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Objectives: This study sought to evaluate the profile of pro and anti-inflammatory cytokines (IL-10, IL-6, IL-17, TNF, IL-4, IL-2 and IFN-gamma), cardiac markers (troponin, CK, CK MB, LDH, CRP) in HIV-positive patients and assess the in vitro effect of antiretroviral therapy on the activities of ectonucleotidases (E-NTPDase and E-5'-nucleotidase) in human platelets. Design and methods: Ten blood samples were obtained from ten HIV positive patients at the Infectious Disease Clinic in the University Hospital of Santa Maria, Brazil and ten HIV negative individuals (control group) for this study. Results: The results revealed that there were significant (P < 0.05) increases in serum levels of IL-6 and IFN-gamma with no significant (P > 0.05) changes in the serum levels of the cardiac markers investigated (CK, CK-MB, troponin, LDH and CRP). In addition, the ectonucleotidases (E-NTPDase and E-5'-nucleotidase) activities were not altered (P > 0.05) in human platelets when incubated with different antiretroviral drugs in vitro. Conclusions: The results of this study suggest that, despite successful treatment, HIV patients a proinflammatory state remains in HIV patients, and that antiretroviral therapy per se does not lead alter the purinergic profile.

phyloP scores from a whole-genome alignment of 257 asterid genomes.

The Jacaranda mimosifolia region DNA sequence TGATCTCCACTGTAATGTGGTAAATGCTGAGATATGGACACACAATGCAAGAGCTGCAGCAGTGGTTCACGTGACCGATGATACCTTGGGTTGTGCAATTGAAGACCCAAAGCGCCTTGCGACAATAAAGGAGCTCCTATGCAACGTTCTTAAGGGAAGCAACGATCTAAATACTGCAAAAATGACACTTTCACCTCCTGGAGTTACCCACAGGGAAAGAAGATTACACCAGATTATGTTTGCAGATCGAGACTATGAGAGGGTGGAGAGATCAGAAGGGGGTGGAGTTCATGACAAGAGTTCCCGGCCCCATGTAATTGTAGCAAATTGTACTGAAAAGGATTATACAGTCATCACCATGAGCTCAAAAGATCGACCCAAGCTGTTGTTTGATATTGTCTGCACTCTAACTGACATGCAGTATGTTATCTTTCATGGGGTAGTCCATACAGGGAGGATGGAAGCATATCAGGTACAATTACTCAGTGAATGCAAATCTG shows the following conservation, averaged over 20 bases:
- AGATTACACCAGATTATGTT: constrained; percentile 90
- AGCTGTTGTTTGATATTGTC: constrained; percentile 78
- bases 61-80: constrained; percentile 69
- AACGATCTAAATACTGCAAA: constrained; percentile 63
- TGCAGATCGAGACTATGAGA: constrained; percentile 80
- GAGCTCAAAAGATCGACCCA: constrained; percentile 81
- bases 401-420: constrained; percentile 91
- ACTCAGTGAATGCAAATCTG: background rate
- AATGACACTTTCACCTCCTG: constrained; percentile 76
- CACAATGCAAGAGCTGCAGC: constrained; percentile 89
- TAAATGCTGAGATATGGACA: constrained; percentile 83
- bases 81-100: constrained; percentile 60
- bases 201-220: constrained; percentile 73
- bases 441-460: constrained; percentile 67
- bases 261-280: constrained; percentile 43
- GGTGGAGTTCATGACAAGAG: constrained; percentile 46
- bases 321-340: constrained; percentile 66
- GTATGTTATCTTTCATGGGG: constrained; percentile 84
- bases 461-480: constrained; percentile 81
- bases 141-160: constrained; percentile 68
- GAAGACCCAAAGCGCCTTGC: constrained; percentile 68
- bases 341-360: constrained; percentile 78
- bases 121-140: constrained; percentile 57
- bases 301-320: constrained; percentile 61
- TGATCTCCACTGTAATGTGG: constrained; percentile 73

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Extracellular di- and tri-phosphate nucleotides are released from activated or injured cells to trigger vascular and immune P 2 purinergic receptors, provoking inflammation and vascular thrombosis. These metabokines are scavenged by ecto-nucleoside triphosphate diphosphohydrolase-1 (E-NTPDase1 or CD39). Further degradation of the mono-phosphate nucleoside end-products occurs by surface ecto-5'-nucleotidase (NMPase) or CD73. These ecto-enzymatic processes work in tandem to promote adenosinergic responses, which are immunosuppressive and antithrombotic. These homeostatic ecto-enzymatic mechanisms are lost in the setting of oxidative stress, which exacerbates inflammatory processes. We have engineered bifunctional enzymes made up from ectodomains (ECDs) of CD39 and CD73 within a single polypeptide. Human alkaline phosphatase (ALP-ECD) and acid phosphatase (HAP-ECD) fusion proteins were also generated, characterized and compared with these CD39-ECD, CD73-ECD and bifunctional fusion proteins. Through the application of colorimetrical functional assays and high-performance liquid chromatography kinetic assays, we demonstrate that the bifunctional ecto-enzymes express high levels of CD39-like NTPDase activity and CD73-like NMPase activity. Chimeric CD39-CD73-ECD proteins were superior in converting tri- and di-phosphate nucleotides into nucleosides when compared to ALP-ECD and HAP-ECD. We also note a pH-sensitivity difference between the bifunctional fusion proteins and parental fusions, as well as ecto-enzymatic property distinctions. Intriguingly, these innovative reagents decreased platelet activation to exogenous agonists in vitro. We propose that these chimeric fusion proteins could serve as therapeutic agents in inflammatory diseases, acting to scavenge pro-inflammatory ATP and also generate anti-inflammatory adenosine.